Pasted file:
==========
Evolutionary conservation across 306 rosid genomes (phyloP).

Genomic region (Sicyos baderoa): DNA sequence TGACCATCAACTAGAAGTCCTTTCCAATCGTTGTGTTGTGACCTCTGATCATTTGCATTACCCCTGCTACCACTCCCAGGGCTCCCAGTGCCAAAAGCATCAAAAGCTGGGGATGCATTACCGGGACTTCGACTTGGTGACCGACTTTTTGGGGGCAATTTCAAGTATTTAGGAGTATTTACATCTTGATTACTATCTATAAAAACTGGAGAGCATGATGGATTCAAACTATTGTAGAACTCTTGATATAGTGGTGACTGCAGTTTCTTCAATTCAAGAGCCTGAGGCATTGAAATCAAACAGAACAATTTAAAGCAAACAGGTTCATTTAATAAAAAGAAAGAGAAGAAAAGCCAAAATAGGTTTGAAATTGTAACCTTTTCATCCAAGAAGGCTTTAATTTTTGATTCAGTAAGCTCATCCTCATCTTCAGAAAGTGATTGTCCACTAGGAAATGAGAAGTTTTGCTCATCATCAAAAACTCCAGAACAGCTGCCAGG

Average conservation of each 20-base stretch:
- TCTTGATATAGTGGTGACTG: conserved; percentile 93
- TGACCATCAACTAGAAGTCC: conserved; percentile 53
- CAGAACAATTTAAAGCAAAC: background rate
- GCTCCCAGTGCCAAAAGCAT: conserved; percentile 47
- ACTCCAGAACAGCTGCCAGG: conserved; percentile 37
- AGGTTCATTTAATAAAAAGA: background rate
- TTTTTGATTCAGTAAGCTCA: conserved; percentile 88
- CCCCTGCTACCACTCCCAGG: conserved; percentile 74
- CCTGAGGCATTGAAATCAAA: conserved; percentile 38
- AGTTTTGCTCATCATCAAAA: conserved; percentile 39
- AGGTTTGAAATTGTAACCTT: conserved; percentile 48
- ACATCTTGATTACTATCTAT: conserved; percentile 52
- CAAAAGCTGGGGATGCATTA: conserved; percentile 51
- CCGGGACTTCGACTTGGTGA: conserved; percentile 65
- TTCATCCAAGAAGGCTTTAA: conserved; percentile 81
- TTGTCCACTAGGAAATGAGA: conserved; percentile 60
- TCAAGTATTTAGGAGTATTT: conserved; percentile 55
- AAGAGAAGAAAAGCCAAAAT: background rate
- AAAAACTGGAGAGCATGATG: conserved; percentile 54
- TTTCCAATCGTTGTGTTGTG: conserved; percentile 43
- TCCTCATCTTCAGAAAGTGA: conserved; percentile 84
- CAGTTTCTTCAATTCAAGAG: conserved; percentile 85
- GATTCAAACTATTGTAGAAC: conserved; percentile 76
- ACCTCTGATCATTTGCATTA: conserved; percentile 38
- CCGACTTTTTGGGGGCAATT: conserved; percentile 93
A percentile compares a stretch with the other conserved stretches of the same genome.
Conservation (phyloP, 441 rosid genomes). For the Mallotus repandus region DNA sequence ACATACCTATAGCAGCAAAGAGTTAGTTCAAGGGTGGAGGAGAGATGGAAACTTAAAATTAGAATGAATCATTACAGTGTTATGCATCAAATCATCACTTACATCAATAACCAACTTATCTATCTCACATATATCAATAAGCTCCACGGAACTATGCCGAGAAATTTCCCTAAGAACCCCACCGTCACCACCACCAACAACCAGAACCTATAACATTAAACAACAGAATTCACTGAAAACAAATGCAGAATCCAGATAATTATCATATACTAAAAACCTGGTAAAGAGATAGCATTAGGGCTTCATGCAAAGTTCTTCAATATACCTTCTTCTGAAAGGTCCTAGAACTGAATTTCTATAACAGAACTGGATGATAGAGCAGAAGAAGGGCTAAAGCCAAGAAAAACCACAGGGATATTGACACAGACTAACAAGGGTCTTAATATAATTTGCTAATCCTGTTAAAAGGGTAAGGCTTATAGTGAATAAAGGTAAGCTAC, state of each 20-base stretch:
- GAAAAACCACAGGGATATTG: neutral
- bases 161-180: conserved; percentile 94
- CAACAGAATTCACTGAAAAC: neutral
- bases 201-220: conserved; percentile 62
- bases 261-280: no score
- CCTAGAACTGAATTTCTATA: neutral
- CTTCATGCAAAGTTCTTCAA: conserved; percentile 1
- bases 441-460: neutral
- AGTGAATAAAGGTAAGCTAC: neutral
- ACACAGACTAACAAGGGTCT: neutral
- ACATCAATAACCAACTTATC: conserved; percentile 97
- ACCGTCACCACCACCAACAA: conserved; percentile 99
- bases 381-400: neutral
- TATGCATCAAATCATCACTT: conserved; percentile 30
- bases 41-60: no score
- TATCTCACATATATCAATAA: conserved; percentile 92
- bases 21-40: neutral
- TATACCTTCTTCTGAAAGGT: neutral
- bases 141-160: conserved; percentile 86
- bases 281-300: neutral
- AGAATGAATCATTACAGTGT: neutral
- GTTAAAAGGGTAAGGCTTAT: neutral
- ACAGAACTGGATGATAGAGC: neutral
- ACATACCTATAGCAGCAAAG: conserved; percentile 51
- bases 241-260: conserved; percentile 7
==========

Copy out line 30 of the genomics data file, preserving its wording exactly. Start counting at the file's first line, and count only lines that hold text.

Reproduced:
Conservation (phyloP, 441 rosid genomes). For the Mallotus repandus region DNA sequence ACATACCTATAGCAGCAAAGAGTTAGTTCAAGGGTGGAGGAGAGATGGAAACTTAAAATTAGAATGAATCATTACAGTGTTATGCATCAAATCATCACTTACATCAATAACCAACTTATCTATCTCACATATATCAATAAGCTCCACGGAACTATGCCGAGAAATTTCCCTAAGAACCCCACCGTCACCACCACCAACAACCAGAACCTATAACATTAAACAACAGAATTCACTGAAAACAAATGCAGAATCCAGATAATTATCATATACTAAAAACCTGGTAAAGAGATAGCATTAGGGCTTCATGCAAAGTTCTTCAATATACCTTCTTCTGAAAGGTCCTAGAACTGAATTTCTATAACAGAACTGGATGATAGAGCAGAAGAAGGGCTAAAGCCAAGAAAAACCACAGGGATATTGACACAGACTAACAAGGGTCTTAATATAATTTGCTAATCCTGTTAAAAGGGTAAGGCTTATAGTGAATAAAGGTAAGCTAC, state of each 20-base stretch: